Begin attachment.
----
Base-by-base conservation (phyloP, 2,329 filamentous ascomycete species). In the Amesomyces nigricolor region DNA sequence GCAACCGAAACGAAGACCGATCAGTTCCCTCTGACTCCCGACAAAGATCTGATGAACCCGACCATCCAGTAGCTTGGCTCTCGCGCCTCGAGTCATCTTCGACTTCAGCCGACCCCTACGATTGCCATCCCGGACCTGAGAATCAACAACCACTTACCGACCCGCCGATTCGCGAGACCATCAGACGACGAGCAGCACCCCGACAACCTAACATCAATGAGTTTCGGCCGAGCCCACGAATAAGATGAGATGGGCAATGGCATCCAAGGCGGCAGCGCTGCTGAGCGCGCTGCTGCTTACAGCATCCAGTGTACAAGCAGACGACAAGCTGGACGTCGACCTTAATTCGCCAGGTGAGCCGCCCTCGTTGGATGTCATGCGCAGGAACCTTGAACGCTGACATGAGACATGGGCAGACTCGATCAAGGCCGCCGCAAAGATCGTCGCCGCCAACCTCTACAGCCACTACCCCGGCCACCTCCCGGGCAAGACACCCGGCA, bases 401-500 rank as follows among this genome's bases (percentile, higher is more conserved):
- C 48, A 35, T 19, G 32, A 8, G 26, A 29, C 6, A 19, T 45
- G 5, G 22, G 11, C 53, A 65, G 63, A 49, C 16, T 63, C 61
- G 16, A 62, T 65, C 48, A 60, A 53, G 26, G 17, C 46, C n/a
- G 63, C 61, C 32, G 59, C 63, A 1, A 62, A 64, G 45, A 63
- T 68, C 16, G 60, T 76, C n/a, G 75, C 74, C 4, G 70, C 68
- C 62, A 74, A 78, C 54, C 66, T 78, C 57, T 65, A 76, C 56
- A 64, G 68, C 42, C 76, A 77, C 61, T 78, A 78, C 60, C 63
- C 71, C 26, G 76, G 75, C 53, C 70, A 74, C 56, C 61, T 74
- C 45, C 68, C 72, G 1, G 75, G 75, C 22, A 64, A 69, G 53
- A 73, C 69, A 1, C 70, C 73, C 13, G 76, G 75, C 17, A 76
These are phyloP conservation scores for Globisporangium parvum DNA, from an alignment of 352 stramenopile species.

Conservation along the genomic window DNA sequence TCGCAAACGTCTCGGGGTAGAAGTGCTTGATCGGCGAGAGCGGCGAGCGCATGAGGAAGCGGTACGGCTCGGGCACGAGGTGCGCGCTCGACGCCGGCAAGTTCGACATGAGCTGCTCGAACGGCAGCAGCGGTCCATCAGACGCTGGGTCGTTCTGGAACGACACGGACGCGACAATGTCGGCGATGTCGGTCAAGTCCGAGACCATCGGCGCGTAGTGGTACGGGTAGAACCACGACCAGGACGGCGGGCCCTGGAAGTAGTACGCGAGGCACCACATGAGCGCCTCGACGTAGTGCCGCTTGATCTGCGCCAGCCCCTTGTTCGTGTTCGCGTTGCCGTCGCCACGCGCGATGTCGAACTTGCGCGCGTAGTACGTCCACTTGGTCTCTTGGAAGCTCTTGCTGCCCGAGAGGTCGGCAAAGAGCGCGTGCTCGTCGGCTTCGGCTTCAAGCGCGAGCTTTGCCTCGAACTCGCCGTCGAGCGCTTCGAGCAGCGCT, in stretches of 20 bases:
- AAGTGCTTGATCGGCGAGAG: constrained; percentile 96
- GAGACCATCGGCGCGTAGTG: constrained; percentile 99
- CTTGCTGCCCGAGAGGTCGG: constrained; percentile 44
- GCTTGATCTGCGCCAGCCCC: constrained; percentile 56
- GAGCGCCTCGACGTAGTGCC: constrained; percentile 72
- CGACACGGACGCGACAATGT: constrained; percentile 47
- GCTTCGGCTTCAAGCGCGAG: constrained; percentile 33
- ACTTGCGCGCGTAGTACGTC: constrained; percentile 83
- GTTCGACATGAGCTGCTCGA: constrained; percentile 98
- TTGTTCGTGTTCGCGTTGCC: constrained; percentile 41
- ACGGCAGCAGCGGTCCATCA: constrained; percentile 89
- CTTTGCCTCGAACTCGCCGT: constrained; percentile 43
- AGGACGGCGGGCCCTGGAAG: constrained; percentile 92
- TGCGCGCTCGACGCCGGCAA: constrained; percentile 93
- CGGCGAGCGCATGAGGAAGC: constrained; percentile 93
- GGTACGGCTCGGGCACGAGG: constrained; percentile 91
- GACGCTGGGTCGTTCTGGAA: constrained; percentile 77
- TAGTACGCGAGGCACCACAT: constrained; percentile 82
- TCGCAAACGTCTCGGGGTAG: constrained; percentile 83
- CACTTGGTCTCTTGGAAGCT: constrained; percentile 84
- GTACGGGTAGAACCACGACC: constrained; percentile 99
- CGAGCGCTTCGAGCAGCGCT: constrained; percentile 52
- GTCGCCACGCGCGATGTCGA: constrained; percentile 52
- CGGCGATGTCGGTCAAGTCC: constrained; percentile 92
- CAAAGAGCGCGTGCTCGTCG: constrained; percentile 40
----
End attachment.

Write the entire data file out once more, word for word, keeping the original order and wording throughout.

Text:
Base-by-base conservation (phyloP, 2,329 filamentous ascomycete species). In the Amesomyces nigricolor region DNA sequence GCAACCGAAACGAAGACCGATCAGTTCCCTCTGACTCCCGACAAAGATCTGATGAACCCGACCATCCAGTAGCTTGGCTCTCGCGCCTCGAGTCATCTTCGACTTCAGCCGACCCCTACGATTGCCATCCCGGACCTGAGAATCAACAACCACTTACCGACCCGCCGATTCGCGAGACCATCAGACGACGAGCAGCACCCCGACAACCTAACATCAATGAGTTTCGGCCGAGCCCACGAATAAGATGAGATGGGCAATGGCATCCAAGGCGGCAGCGCTGCTGAGCGCGCTGCTGCTTACAGCATCCAGTGTACAAGCAGACGACAAGCTGGACGTCGACCTTAATTCGCCAGGTGAGCCGCCCTCGTTGGATGTCATGCGCAGGAACCTTGAACGCTGACATGAGACATGGGCAGACTCGATCAAGGCCGCCGCAAAGATCGTCGCCGCCAACCTCTACAGCCACTACCCCGGCCACCTCCCGGGCAAGACACCCGGCA, bases 401-500 rank as follows among this genome's bases (percentile, higher is more conserved):
- C 48, A 35, T 19, G 32, A 8, G 26, A 29, C 6, A 19, T 45
- G 5, G 22, G 11, C 53, A 65, G 63, A 49, C 16, T 63, C 61
- G 16, A 62, T 65, C 48, A 60, A 53, G 26, G 17, C 46, C n/a
- G 63, C 61, C 32, G 59, C 63, A 1, A 62, A 64, G 45, A 63
- T 68, C 16, G 60, T 76, C n/a, G 75, C 74, C 4, G 70, C 68
- C 62, A 74, A 78, C 54, C 66, T 78, C 57, T 65, A 76, C 56
- A 64, G 68, C 42, C 76, A 77, C 61, T 78, A 78, C 60, C 63
- C 71, C 26, G 76, G 75, C 53, C 70, A 74, C 56, C 61, T 74
- C 45, C 68, C 72, G 1, G 75, G 75, C 22, A 64, A 69, G 53
- A 73, C 69, A 1, C 70, C 73, C 13, G 76, G 75, C 17, A 76
These are phyloP conservation scores for Globisporangium parvum DNA, from an alignment of 352 stramenopile species.

Conservation along the genomic window DNA sequence TCGCAAACGTCTCGGGGTAGAAGTGCTTGATCGGCGAGAGCGGCGAGCGCATGAGGAAGCGGTACGGCTCGGGCACGAGGTGCGCGCTCGACGCCGGCAAGTTCGACATGAGCTGCTCGAACGGCAGCAGCGGTCCATCAGACGCTGGGTCGTTCTGGAACGACACGGACGCGACAATGTCGGCGATGTCGGTCAAGTCCGAGACCATCGGCGCGTAGTGGTACGGGTAGAACCACGACCAGGACGGCGGGCCCTGGAAGTAGTACGCGAGGCACCACATGAGCGCCTCGACGTAGTGCCGCTTGATCTGCGCCAGCCCCTTGTTCGTGTTCGCGTTGCCGTCGCCACGCGCGATGTCGAACTTGCGCGCGTAGTACGTCCACTTGGTCTCTTGGAAGCTCTTGCTGCCCGAGAGGTCGGCAAAGAGCGCGTGCTCGTCGGCTTCGGCTTCAAGCGCGAGCTTTGCCTCGAACTCGCCGTCGAGCGCTTCGAGCAGCGCT, in stretches of 20 bases:
- AAGTGCTTGATCGGCGAGAG: constrained; percentile 96
- GAGACCATCGGCGCGTAGTG: constrained; percentile 99
- CTTGCTGCCCGAGAGGTCGG: constrained; percentile 44
- GCTTGATCTGCGCCAGCCCC: constrained; percentile 56
- GAGCGCCTCGACGTAGTGCC: constrained; percentile 72
- CGACACGGACGCGACAATGT: constrained; percentile 47
- GCTTCGGCTTCAAGCGCGAG: constrained; percentile 33
- ACTTGCGCGCGTAGTACGTC: constrained; percentile 83
- GTTCGACATGAGCTGCTCGA: constrained; percentile 98
- TTGTTCGTGTTCGCGTTGCC: constrained; percentile 41
- ACGGCAGCAGCGGTCCATCA: constrained; percentile 89
- CTTTGCCTCGAACTCGCCGT: constrained; percentile 43
- AGGACGGCGGGCCCTGGAAG: constrained; percentile 92
- TGCGCGCTCGACGCCGGCAA: constrained; percentile 93
- CGGCGAGCGCATGAGGAAGC: constrained; percentile 93
- GGTACGGCTCGGGCACGAGG: constrained; percentile 91
- GACGCTGGGTCGTTCTGGAA: constrained; percentile 77
- TAGTACGCGAGGCACCACAT: constrained; percentile 82
- TCGCAAACGTCTCGGGGTAG: constrained; percentile 83
- CACTTGGTCTCTTGGAAGCT: constrained; percentile 84
- GTACGGGTAGAACCACGACC: constrained; percentile 99
- CGAGCGCTTCGAGCAGCGCT: constrained; percentile 52
- GTCGCCACGCGCGATGTCGA: constrained; percentile 52
- CGGCGATGTCGGTCAAGTCC: constrained; percentile 92
- CAAAGAGCGCGTGCTCGTCG: constrained; percentile 40